AA - Atheists and Alcoholism
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16-03-2013, 07:03 PM
AA - Atheists and Alcoholism
Hi everyone!

I've looked through the TTA forums and haven't seen any sections dedicated to alcoholism, alcoholics anonymous, or recovery from alcoholism. Or to any other substances, for that matter.

General summary of why I am starting this thread:
As I type this, I'm envisioning a little section of the TTA forums where people can connect with other atheists who have had similar problems. I hope that I can find some people to share stories with, as well as offer/receive advice and encouragement. I doubt I'm the only atheist with substance problems that is tired of religion being present no matter where you turn for help. I'd also like to hear people's thoughts on how religious people and institutions are affecting the treatment programs available to addicts.

I am a total newbie to online forums, but as far as I can tell a good first poster for a thread will include some compelling seed material. So I am throwing myself out there in the hopes that you will find something of value, and perhaps want to respond or contribute yourself. I've got two stories to tell, both of which are fairly long. Here are the summaries of each so that you can decide whether or not you want to read them.

1. My first story is of my own problems regarding addiction. I feel that other issues in my life that are not directly related to addiction help place my alcoholism in proper perspective, so I've included them as well. Many people with drug/alcohol problems find the stories of other addicts to be helpful in their own recovery efforts, so here is my own for what it's worth.

2. My second story is about my involvement with a local, state funded recovery clinic. They are good people who want to help, and they do help. But their program reeks of religion, and they do their best to push woo-woo, spirituality, AA and religion on their patients. And if you're like me, this will make you pretty damn mad.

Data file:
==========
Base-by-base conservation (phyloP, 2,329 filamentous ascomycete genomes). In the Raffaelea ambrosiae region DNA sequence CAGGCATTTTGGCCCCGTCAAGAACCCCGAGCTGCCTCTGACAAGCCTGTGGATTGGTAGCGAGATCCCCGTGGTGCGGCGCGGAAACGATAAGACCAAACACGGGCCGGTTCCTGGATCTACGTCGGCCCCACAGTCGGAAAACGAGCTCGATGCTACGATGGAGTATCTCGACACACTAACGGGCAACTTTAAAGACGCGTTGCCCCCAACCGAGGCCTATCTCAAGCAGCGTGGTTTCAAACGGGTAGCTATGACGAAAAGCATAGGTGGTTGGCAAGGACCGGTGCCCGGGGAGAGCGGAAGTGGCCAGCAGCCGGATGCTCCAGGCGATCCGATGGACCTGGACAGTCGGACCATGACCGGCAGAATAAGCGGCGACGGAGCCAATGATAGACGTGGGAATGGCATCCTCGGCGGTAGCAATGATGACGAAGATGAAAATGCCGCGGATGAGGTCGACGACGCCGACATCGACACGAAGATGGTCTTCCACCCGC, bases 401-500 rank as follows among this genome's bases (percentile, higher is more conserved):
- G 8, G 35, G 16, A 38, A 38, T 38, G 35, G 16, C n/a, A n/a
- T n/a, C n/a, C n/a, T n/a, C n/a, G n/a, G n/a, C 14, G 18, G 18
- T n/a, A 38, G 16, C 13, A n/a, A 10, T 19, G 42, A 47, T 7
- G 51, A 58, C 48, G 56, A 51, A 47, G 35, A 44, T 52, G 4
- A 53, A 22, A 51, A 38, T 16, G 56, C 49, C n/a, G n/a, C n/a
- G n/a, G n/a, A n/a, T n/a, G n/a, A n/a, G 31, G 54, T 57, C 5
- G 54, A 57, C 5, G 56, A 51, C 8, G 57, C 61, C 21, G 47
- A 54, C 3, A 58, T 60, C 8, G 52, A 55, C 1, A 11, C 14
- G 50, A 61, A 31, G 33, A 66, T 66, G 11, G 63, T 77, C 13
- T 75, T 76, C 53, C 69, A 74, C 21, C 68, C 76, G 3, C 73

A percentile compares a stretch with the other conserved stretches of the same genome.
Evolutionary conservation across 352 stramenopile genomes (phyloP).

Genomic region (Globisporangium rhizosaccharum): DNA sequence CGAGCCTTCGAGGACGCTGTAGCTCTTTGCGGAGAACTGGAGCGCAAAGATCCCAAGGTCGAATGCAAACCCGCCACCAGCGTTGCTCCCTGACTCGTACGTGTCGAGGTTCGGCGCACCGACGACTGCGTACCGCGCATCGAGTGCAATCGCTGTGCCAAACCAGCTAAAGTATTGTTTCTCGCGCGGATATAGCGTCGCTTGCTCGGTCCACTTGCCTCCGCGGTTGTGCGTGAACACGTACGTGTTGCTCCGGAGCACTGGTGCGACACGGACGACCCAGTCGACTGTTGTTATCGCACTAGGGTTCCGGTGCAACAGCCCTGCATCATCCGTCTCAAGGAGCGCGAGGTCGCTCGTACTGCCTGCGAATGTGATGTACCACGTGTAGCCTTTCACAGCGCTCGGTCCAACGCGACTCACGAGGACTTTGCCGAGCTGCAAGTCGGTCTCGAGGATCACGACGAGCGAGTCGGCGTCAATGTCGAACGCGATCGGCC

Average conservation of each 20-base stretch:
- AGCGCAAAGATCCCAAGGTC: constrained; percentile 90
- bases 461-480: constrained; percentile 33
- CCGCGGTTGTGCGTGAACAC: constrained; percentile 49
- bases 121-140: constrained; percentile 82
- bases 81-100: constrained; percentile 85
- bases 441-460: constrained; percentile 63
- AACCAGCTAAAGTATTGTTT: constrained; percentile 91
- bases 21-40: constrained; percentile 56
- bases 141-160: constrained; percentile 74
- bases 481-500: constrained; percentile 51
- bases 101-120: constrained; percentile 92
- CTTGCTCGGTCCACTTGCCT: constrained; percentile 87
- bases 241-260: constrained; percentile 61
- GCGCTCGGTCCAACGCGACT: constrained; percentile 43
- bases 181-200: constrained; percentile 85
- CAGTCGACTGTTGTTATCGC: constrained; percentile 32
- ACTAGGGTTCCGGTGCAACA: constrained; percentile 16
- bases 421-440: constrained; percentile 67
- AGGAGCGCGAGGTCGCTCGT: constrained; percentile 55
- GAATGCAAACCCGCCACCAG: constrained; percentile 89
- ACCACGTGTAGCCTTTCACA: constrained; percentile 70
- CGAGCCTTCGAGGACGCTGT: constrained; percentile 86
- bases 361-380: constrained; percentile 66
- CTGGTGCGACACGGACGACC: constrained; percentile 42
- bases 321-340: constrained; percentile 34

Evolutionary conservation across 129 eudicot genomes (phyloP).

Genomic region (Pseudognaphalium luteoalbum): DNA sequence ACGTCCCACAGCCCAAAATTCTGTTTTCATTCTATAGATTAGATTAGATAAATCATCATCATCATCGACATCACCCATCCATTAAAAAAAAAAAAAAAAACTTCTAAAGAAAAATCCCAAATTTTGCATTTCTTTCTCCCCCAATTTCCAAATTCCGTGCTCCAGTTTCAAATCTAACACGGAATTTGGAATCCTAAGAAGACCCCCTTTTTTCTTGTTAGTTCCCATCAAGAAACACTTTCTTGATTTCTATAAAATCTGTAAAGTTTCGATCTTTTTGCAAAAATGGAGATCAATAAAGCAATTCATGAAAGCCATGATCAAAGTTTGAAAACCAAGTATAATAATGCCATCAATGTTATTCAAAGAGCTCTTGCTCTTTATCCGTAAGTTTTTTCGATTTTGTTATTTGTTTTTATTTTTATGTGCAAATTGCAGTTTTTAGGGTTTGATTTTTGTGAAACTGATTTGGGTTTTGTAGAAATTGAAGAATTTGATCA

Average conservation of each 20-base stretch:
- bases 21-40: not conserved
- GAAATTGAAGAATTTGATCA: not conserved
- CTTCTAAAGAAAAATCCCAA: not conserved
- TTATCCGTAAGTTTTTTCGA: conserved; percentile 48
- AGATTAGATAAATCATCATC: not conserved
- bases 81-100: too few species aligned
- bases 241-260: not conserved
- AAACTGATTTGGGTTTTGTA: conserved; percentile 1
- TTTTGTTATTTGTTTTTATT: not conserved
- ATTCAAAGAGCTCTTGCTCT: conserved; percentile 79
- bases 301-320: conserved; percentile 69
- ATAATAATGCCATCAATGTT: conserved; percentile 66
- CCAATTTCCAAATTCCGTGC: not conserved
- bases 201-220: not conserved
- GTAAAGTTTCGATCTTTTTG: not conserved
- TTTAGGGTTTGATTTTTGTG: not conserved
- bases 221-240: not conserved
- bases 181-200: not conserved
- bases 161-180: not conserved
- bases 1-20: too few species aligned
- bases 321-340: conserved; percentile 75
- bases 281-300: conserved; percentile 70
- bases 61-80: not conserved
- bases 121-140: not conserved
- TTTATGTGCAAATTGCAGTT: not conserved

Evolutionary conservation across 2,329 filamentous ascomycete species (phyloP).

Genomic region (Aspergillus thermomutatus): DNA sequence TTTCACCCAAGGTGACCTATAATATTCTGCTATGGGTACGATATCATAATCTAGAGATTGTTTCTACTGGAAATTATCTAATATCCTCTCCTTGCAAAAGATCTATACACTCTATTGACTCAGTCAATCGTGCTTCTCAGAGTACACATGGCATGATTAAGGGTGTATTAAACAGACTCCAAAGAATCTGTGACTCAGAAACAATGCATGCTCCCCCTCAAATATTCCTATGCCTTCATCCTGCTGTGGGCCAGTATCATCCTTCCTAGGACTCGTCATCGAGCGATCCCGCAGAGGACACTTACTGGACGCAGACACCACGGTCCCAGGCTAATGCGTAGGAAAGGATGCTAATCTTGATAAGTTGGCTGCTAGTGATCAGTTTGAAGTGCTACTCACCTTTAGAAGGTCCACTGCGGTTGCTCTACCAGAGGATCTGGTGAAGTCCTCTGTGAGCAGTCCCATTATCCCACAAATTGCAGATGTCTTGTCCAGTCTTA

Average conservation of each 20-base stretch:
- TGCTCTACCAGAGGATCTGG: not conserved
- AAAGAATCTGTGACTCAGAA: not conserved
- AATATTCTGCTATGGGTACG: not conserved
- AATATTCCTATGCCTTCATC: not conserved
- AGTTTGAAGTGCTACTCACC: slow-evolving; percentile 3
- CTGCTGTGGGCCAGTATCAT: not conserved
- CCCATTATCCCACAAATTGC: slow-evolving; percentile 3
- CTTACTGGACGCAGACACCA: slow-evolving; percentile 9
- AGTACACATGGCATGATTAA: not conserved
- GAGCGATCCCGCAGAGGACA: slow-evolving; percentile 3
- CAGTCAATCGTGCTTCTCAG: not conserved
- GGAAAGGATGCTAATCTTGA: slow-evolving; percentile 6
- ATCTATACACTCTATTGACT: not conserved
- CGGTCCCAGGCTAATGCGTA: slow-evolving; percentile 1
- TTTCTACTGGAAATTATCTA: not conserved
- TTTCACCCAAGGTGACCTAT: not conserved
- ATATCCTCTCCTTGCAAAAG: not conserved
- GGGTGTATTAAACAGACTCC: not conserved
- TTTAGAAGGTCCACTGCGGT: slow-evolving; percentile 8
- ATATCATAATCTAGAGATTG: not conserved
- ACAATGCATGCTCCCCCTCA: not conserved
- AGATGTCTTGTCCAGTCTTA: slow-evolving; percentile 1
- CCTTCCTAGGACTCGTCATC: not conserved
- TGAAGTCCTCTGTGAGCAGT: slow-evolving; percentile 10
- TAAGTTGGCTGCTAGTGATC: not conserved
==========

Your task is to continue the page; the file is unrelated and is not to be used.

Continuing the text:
STORY 1: A somewhat brief summary of own story, in case you are interested
My story involves much more than just alcohol. I have dealt with problems including anxiety, depression, panic attacks and insomnia my entire life. I even spiraled down to suicidal thoughts over the past two years. Absolute rock bottom occurred when I found myself driving to the store to buy a shotgun. I had determined that my life was not worth continuing and that a high powered round to the head was the best way to exit this world. There is no heaven or hell. No gods, no spirits, no reincarnation. As many atheists have pointed out before, I wasn't suffering before I was born, so I wouldn't be suffering after death. A firearm would make ending my life like flicking a light switch, avoiding the physical and psychological agony of other options I had considered, such as using my combat knife to slice my neck, jumping into a local gorge, or hanging. Fortunately for me I didn't know that firearms are much harder to come by here in NY, unlike in my native state of TX, so this never came to pass.

This is off-topic, but I think it is interesting to note the initial reasons I found to cling to life. These included obvious things like forcing myself to think about how my death would affect my family, friends, and the kind-hearted mental health professionals that I had been seeing. But on top of this, atheism and atheists helped save me. This is because I was going to school at Cornell University, which made the news in recent years for a rash of suicides. I realized that if I kill myself there is a small, but nonetheless real, possibility that my suicide would enter the news. This would be problematic because I am VERY out of the closet about my atheism. I forced myself to imagine the worst case scenario: news of my suicide being paraded around by the bigots on Fox News, or even local TV stations. "Look, LOOK! SEE? This is what atheism leads to! These people are obviously in need help! Praise Jeebus! etc etc." I didn't want my actions to make life any harder on the vast majority of atheists who are just normal people without serious issues. Even if the media didn't get involved, news of my death would definitely spread by word of mouth and I can guarantee that a large number of folks who know me would attribute my suicide to being an atheist. I have since found other reasons to live, but hey, this is an atheistic forum. I think this was interesting.